Study shows 7 in 10 students have forgone buying books
Some students say they have shared books or resorted to other alternatives.
Aug. 30, 2011
With college textbook costs totaling upwards of $500 per semester for some, many students have resorted to saying, "Enough is enough." Some students have settled for other money-saving and practical ways to still take certain courses without actually owning the required text.
In a survey done by the United States Public Interest Research Group of students across 13 college campuses, seven in 10 said they have previously decided against purchasing a textbook because of its cost. MU students are no exception.
Sophomore Tom Chen, who purchased all the required books for his classes last year, said he realized he was spending a lot more money than necessary to still do well in his classes.
Since Chen’s friend from his residence hall is enrolled in the same genetics class, he figured he could just borrow his book when he needs it.
“It’s a smart business decision,” Chen said. “I’m not going to spend more if I don’t have to.”
Chen is also considering returning his chemistry book since his roommate has the same one.
“Why would you have two of the same books?” he said about the $114 book.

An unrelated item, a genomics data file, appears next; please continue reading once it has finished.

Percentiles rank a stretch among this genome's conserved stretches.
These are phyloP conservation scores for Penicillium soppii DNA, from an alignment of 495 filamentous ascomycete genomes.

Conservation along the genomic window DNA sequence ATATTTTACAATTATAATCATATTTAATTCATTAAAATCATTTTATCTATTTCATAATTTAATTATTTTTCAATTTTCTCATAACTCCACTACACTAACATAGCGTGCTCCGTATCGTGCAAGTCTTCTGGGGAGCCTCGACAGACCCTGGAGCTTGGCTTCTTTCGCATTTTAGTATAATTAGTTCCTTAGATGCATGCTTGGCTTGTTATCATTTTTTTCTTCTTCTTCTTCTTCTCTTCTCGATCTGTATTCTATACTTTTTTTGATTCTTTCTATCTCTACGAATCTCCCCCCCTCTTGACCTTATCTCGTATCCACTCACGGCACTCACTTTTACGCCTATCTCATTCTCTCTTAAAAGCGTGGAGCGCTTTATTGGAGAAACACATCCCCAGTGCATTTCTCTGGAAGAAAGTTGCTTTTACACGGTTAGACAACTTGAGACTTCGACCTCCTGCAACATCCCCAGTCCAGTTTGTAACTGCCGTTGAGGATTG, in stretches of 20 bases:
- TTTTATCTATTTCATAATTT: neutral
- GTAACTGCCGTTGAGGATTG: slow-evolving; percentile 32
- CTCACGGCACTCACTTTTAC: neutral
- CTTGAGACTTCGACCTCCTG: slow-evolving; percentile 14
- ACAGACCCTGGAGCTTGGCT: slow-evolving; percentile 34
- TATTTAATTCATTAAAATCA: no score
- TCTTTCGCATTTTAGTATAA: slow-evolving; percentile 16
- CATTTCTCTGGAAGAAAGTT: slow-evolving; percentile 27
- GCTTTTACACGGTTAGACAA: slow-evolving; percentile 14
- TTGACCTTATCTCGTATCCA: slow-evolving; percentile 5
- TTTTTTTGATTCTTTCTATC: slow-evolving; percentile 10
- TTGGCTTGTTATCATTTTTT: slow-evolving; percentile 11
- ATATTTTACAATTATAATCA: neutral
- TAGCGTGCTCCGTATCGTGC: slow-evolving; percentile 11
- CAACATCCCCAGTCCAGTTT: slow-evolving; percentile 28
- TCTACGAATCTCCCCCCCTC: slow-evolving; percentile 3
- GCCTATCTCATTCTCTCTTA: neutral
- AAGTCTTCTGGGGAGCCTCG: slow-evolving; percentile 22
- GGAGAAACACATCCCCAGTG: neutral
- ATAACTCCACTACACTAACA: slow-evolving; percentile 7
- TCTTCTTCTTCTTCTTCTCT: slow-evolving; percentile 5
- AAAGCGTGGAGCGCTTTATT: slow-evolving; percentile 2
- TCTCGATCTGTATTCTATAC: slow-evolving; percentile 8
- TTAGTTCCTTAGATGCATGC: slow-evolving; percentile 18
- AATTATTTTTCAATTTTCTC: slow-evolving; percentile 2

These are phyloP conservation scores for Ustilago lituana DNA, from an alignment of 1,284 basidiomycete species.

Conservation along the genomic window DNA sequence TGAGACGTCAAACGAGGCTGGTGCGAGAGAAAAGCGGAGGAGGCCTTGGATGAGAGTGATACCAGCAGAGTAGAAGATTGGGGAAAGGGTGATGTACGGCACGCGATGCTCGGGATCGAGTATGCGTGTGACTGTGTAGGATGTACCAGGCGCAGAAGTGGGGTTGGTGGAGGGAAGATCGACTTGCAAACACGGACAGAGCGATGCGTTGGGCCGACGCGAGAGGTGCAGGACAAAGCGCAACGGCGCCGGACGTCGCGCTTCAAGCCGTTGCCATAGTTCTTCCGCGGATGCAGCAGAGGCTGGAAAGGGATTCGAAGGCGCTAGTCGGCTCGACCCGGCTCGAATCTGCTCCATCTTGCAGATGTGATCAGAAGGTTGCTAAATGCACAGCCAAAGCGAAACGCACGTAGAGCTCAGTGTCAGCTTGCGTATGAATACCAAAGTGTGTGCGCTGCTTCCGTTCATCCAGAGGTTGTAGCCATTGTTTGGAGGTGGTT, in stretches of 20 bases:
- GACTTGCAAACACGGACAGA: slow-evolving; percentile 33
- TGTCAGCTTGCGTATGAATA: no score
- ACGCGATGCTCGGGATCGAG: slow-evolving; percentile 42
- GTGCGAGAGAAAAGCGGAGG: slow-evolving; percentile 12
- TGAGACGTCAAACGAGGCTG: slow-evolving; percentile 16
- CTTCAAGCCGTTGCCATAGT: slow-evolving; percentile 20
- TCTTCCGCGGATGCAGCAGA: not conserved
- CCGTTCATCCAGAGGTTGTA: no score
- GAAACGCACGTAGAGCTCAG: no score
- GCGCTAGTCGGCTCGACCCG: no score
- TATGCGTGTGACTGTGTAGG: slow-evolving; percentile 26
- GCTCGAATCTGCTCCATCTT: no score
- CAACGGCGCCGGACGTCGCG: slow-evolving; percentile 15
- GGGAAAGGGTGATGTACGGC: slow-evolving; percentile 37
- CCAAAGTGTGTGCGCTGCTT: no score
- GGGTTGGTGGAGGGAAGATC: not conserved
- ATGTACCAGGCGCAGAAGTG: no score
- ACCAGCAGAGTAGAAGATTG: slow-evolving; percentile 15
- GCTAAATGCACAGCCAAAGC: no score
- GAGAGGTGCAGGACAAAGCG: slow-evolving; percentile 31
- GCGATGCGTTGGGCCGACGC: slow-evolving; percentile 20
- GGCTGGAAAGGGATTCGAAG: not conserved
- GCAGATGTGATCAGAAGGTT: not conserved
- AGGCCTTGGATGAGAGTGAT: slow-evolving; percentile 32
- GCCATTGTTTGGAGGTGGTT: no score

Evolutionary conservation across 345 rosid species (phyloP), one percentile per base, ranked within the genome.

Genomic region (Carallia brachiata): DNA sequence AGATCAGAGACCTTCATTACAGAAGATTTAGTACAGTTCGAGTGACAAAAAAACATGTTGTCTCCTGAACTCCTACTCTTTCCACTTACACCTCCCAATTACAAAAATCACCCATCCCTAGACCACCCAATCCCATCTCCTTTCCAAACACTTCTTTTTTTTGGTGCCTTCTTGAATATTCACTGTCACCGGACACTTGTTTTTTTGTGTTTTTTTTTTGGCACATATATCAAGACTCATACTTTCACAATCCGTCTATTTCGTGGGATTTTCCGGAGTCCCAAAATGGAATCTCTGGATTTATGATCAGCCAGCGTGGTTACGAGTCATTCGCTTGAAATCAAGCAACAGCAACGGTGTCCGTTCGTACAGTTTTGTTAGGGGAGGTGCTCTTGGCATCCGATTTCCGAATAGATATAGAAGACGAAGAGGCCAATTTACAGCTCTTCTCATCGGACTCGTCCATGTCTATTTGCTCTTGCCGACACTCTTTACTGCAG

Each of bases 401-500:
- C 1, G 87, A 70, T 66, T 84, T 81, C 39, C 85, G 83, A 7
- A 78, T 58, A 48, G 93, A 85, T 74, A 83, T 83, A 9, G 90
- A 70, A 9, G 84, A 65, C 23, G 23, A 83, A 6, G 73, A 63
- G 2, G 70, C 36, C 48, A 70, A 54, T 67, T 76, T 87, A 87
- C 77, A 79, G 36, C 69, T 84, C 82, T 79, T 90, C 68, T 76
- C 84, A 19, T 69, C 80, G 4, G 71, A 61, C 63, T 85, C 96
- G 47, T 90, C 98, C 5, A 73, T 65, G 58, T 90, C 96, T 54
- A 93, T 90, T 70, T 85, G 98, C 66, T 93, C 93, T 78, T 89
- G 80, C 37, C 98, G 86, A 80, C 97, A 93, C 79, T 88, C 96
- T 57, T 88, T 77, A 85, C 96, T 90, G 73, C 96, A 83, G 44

Freshman Denntreyl Wright also decided not to purchase two books, a combined $160 savings. He said he does not think it will affect his performance in the class since he can borrow the books from friends in the same course.
“Neither of these classes have used the book and just about everything is gone over in lecture,” he said.
The bookstore’s return policy lasts through Sept. 6, giving them extra time to weigh the potential savings they could make over the academic benefits of having their own copy of a textbook.
“At the very least I intend to rent the books I need,” Wright said.
For Wright, purchasing books at the store wasn’t a risk he was willing to take. Although the University Bookstore allows students to sell some of their books back at the end of the semester, they usually are not fully refunded.
“I didn’t buy them because I didn’t want there to be an issue when I took them back and couldn’t get any money for them,” he said.
Of all students interviewed in the PIRG study, 79 percent said they would expect to do at least somewhat worse in a class for which they did not have the required textbook.
Freshman Lindsey Dinkel, who downloaded a book through Google Books for free instead of buying a hard copy, agrees that her understanding of the text will be more difficult.
“It’s a bummer because I can’t highlight in it,” she said. “I couldn’t focus when I read it.”
Although not having a hard copy of the book makes it harder for her to make notes on the text with sticky notes and annotating, she said saving money is more important to her.
“Your brain starts to shut off and doesn’t process the words," she said. "But I still won’t buy the book, just because it’s expensive."